NEW YORK CITY—To have staying power in commercial real estate, a developer/owner has to monitor world business trends and adapt accordingly—not to mention, he or she has to be a fan of the industry.
Joseph Sitt, CEO of Thor Equities, is equipped with all of those abilities. The Steers Center for Global Real Estate, part of Georgetown University‘s McDonough School of Business—in conjunction with the Wall Street Alliance—hosted a talk by the successful industry executive Thursday night in Midtown.
“We’re in a sweet spot with macro trends, given the low interest rates, and low leverage,” he said. “I’m bullish not just on New York but on Atlanta, Denver, Nashville, Portland, Seattle; real estate in general. I think of the industry as service providers who deliver space to those who need it.”
Thor, founded by Sitt, was started several decades back with a handful of property purchases in Brooklyn and the Bronx. Now, having expanded beyond New York, he takes a much broader view of the industry.
“Globally today we’re focused on three areas: inner cities, proper downtowns and emerging neighborhoods. We think people are comfortable in live/work/play environments.”
And its not just the majors that are of interest to Thor, Sitt adds. “The safety and revitalization that’s taken place in New York is happening in the rest of America and the live/work/play dynamic is filtering to other cities.”
At the same time, he continues, “Companies like Amazon, Facebook and other new entrepreneurial businesses like to have employees in affordable communities. So we’ve expanded our horizons into those cities as well as areas beyond traditional real estate interests. Like here in New York, that’s Brooklyn, Queens and the Bronx; in Chicago it might be the West Loop, and I can go on. That’s what’s driving Thor to become bullish on 18-to-22 hour cities and not just 24-hour cities.”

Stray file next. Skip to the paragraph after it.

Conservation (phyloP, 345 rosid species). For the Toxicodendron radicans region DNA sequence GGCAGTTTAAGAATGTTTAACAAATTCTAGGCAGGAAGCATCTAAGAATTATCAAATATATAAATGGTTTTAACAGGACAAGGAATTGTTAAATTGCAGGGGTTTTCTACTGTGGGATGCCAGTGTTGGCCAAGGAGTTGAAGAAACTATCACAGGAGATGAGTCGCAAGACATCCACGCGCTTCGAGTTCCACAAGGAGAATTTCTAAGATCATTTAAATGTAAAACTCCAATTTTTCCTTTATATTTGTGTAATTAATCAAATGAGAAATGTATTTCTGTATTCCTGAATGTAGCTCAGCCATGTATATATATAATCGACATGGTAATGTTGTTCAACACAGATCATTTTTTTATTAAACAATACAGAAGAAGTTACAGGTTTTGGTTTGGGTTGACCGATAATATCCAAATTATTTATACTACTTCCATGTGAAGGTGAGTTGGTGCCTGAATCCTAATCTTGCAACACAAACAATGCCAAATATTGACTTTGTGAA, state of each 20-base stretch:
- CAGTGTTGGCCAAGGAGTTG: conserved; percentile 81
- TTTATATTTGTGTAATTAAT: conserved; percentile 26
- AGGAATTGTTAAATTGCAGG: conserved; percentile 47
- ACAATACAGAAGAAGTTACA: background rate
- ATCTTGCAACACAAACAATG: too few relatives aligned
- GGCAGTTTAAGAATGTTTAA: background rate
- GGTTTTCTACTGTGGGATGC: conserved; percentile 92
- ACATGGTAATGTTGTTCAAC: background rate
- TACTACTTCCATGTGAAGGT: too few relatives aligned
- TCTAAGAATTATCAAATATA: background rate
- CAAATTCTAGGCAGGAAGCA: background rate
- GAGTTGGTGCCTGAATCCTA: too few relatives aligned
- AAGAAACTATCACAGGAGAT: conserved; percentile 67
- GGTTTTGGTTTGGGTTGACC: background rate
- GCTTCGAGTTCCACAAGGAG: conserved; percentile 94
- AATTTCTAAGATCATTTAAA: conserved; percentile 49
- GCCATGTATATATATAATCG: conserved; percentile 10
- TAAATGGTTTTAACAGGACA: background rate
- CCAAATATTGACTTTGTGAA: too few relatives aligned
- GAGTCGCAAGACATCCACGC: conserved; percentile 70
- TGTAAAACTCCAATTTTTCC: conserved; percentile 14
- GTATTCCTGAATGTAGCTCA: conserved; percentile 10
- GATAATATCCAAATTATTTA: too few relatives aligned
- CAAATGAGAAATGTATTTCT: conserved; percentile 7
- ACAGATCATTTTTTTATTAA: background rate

Despite what had been conventional wisdom, Sitt doesn’t foresee a reduction in the need for commercial space. “Everyone said technology would reduce the need for real estate in the office sector—because storing information digitally would eliminate on-site storage needs—and retail because of online shopping.”
Yet, he noted, “In Seattle, office rents are doubling and tripling because the need is growing faster than supply and, in the case of retail, today’s hottest sector—is our tenant today. The best example of that is the Samsung Building, at 837 Washington St..”
Still, on the retail front, as well as on a general industry issue, Sitt sounded some cautionary notes.
Earlier this month, Bulgari set a new retail rent record of over $5,000 per square foot —and possibly as much as $5500 per square foot after free rent and other considerations—bringing its annual rent in a new lease at 730 Fifth Ave. to more than $16 million.
“Seeing such high real estate values makes us nervous so we’re careful,” Sitt warned. “Another thing we’re worried about is interest rates. They will go up, and when that happens, the fact that you could go away with something on a property a year or more ago doesn’t mean that you still will.”
But the worrying has helped Thor, and Sitt, achieve industry longevity, he said. “Only the paranoid survive.”